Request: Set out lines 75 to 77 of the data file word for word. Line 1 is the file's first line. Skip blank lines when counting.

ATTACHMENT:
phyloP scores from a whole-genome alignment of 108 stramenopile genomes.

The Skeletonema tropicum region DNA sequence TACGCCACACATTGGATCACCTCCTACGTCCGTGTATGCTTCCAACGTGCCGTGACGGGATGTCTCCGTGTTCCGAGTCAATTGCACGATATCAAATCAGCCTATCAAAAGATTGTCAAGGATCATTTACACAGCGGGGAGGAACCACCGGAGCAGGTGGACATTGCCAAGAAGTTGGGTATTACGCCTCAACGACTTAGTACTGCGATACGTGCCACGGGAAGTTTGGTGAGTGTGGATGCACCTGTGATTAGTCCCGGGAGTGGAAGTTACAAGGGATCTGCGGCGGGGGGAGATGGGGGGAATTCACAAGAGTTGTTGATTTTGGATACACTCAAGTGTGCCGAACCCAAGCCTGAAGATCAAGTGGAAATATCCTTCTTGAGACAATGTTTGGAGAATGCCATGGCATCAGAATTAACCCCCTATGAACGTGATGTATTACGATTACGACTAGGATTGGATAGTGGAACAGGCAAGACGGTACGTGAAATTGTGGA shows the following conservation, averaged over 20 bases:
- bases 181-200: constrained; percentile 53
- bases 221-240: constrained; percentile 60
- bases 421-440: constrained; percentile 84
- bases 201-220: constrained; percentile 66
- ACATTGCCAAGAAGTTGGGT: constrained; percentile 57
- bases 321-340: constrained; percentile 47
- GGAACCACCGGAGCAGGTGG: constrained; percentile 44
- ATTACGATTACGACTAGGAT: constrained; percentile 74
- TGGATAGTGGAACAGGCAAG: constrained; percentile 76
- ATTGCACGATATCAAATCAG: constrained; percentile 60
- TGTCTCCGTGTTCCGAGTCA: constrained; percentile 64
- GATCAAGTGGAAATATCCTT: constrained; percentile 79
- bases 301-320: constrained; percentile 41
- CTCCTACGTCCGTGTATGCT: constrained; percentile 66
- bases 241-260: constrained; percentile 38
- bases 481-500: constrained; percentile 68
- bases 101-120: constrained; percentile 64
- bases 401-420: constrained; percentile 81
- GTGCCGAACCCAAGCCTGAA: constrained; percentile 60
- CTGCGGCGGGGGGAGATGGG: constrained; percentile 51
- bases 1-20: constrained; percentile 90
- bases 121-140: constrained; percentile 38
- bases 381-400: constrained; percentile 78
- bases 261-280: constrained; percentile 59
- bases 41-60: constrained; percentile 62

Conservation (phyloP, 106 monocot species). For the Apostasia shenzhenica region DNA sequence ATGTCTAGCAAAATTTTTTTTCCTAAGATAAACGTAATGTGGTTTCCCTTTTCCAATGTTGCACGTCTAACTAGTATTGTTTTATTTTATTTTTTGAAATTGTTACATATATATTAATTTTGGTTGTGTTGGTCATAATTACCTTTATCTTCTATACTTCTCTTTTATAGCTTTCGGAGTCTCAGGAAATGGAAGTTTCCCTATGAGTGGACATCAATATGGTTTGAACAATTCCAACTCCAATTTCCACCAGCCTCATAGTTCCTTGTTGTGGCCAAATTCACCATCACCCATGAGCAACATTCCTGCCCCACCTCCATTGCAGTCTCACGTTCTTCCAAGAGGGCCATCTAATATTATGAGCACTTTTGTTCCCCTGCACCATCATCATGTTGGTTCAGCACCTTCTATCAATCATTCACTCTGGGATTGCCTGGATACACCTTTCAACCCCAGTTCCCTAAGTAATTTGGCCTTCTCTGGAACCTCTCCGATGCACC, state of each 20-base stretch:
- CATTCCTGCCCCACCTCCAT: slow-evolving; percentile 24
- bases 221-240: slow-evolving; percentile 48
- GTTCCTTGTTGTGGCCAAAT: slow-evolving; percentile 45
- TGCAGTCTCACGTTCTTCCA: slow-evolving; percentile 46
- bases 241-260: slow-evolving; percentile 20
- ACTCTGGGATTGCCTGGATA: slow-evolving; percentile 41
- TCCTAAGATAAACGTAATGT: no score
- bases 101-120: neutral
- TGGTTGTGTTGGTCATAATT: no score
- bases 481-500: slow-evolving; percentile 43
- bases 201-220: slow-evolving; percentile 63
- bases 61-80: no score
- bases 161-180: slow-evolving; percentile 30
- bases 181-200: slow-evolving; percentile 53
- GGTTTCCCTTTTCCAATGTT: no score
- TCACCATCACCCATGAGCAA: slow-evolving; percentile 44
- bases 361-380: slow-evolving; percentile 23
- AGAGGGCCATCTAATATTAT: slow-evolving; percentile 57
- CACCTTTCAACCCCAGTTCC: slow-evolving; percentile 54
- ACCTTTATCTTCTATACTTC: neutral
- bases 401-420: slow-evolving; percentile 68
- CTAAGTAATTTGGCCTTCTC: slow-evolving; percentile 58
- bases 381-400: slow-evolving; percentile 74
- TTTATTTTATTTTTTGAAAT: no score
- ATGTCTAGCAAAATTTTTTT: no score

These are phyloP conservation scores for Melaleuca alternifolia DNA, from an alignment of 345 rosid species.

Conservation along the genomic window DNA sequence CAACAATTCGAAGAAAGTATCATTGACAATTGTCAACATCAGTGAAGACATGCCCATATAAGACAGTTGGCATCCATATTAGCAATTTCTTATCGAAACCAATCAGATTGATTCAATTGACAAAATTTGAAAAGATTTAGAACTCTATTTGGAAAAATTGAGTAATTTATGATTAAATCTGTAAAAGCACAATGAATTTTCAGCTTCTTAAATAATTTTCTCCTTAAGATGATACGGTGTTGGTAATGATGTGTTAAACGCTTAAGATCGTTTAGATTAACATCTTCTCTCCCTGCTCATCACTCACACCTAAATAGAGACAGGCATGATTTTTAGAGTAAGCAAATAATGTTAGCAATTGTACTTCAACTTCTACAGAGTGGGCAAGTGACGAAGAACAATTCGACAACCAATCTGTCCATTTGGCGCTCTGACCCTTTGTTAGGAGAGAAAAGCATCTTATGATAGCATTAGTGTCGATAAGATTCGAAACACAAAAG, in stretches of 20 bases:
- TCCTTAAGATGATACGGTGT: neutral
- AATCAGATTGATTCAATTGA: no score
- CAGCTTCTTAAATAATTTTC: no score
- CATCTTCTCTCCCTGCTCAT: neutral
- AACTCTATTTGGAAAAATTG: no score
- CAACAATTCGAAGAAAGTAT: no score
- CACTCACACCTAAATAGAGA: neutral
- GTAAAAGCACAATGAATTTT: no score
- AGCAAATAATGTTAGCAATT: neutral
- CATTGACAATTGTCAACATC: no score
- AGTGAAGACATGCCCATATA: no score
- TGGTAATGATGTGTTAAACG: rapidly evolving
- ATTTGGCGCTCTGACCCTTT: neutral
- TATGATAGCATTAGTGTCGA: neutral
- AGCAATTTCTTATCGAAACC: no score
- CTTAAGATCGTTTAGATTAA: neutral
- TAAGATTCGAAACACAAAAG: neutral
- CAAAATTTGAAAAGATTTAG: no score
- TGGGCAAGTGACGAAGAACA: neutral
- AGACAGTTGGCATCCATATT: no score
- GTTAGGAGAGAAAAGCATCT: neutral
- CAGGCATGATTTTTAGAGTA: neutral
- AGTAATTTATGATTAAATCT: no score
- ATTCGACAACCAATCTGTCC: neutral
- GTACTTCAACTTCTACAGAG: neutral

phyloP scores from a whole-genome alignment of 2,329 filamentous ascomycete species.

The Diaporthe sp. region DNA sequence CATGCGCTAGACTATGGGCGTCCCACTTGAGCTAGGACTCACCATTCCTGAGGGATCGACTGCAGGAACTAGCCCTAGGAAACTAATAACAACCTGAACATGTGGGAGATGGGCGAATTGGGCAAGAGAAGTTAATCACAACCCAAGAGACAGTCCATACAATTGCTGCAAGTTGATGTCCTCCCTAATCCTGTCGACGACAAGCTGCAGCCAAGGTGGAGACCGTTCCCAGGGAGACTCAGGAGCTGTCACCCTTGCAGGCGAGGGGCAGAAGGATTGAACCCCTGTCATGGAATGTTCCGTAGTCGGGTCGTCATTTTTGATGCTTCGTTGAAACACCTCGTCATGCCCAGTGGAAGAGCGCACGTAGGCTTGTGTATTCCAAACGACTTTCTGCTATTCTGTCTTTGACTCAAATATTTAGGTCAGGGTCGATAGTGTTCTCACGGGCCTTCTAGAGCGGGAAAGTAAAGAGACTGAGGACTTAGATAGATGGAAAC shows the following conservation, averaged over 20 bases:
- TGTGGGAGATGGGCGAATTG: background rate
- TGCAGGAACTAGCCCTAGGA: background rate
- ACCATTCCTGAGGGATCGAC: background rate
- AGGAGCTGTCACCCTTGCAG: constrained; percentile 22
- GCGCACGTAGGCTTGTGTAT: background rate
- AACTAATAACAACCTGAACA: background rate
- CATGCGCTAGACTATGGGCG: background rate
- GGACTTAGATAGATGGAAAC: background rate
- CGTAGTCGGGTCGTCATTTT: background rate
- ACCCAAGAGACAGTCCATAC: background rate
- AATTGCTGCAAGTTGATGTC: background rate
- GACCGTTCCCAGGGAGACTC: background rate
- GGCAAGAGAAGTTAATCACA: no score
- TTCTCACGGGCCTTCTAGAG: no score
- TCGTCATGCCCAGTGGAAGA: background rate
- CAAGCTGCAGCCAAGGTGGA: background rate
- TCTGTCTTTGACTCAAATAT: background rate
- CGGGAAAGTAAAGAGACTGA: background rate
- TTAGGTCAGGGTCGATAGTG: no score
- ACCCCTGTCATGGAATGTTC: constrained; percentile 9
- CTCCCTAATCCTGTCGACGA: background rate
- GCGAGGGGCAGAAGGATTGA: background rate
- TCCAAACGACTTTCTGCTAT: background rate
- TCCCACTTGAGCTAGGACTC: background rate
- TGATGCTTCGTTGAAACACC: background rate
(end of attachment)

- AGACAGTTGGCATCCATATT: no score
- GTTAGGAGAGAAAAGCATCT: neutral
- CAGGCATGATTTTTAGAGTA: neutral